Tuesday, May 24, 2011

Jenaleigh Kate's Birth Story

WARNING: This birth story may contain “too much information” for some of you. Only read if you don’t mind reading every little detail about my labor and deliver.

DISCLAIMER: It was a long labor. I don’t remember everything. Daniel and Stephanie may even have to correct me on a few of the details, but here’s how I recall it now …

Thursday Morning
Daniel and I left our house in Hardin and headed towards Mayfield for my 39 week appointment with Candy (our midwife). About 1 minute down the road I realized I hadn’t brought my Heparin (blood thinner) injection with us, so we had to turn around and go get back home to retrieve it. Little did I know that I wouldn’t need that small vile of medicine that day.

Thursday 9:20AM
During the appointment, Candy stripped my membranes in hopes of getting labor going. Everyone told me this wouldn't hurt, but I must be a little more sensitive than the average bear, because it was pretty painful! I had been having semi-regular contractions for the past few days that seemed to be leading nowhere. I was 2.5 cm dilated and about 45-50% effaced. At the end of the appointment (after discussing the induction that we were scheduled for on Monday) she measured my belly. It was measuring a little small. So, we went in for an ultrasound.

The ultrasound tech said that her estimated weight was 6 pounds 14 ounces – approx. where a 36 week 5 day old baby should be. We were 39 weeks 1 day. Needless to say this was worrisome.Especially since her last growth measurement showed 6 lbs 7 oz at 34 weeks (remember we were 39 weeks). So, Candy said for me to go ahead with my NST at the hospital and she’d chat with Dr. Christianson about what to do. I was so afraid Pitocin was going to be coming my way.

Thursday Noon
Candy came in and looked at my NST strip and we saw that I was having contractions about every 5 minutes! Stripping my membranes really worked! She told me that Dr. Christianson agreed that we had to have our baby THAT DAY due to her small size, lack of significant growth, and my Protein S Deficiency. Since I was contracting on my own, Candy ordered me to do some natural labor augmentation techniques(click here if you really want to know...) to keep the contractions going so we could avoid Pitocin. At this time we called everyone and let them know what was happening… we were going to have a baby! Woohoo!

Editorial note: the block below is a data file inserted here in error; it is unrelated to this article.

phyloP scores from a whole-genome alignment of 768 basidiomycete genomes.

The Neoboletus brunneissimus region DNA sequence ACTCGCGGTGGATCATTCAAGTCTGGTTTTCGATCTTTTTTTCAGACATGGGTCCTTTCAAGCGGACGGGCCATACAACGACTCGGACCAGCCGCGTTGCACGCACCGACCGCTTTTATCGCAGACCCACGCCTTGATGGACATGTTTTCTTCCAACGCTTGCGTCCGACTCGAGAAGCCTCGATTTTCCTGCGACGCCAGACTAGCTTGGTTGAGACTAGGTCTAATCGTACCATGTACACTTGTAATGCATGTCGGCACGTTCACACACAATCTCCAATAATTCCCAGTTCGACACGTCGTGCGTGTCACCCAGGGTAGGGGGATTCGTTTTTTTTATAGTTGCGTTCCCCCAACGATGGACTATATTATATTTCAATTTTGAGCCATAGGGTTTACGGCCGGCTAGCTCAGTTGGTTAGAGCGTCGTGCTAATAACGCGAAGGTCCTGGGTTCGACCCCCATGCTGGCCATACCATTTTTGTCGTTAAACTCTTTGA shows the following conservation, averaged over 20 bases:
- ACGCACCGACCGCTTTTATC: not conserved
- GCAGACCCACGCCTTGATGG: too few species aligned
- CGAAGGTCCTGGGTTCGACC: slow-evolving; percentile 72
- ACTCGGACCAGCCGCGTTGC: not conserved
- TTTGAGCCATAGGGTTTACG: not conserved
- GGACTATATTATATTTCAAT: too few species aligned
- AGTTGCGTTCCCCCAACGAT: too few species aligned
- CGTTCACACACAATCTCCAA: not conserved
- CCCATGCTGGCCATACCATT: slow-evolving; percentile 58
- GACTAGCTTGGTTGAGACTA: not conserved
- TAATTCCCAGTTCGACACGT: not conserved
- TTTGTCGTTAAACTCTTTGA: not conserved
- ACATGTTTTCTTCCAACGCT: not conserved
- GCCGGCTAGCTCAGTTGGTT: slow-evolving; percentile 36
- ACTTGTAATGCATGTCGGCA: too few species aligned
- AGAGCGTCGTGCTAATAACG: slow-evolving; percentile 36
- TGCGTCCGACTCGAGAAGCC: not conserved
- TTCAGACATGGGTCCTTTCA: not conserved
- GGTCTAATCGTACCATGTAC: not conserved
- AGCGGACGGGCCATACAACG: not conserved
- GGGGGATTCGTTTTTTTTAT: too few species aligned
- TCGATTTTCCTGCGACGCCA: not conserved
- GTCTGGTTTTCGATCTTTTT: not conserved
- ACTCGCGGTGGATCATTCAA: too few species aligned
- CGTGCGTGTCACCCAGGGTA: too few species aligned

Thursday 1:30-6:00 PM
I quickly learned that Ina May Gaskin was right about everything. EVERYTHING. In her book, “Ina May’s Guide to Childbirth” she discussed how our minds and bodies are connected and that labor can slow down or stop when “intruders” come into the room. My first “intruder” was a WELCOME one! Our doula Stephanie came in and I guess I was nervous, but my contractions stopped for about half an hour. Our second set of “intruders” came in to say, "Hi!"– again, WELCOME ones – my parents. My contractions stopped again!

The only thing that could bring those contractions back was the aforementioned natural augmentation (getting curious as to what it was, click here, but be prepared for TMI). My contractions were jump started in a major way.

Candy came back in around 4:30 or 5 to check me. I was about 4 and half centimeters to 5. I had only progressed 2 cms in 5 hours. But Candy was content to let me labor on without medical intervention. I was finally allowed off the stupid monitor and up for a walk! Walking really helped to keep the contractions coming strong. During this time I tried visualization of my cervix opening. I don’t think it worked, but it provided me with a few laughs… I told Daniel about how I was imagining my cervix as a flower opening and he proceeded to create a story about a flower who opened up in the sunshine. He even acted it out! Yep, we were having a little too much fun!

7:00PM -1:00AM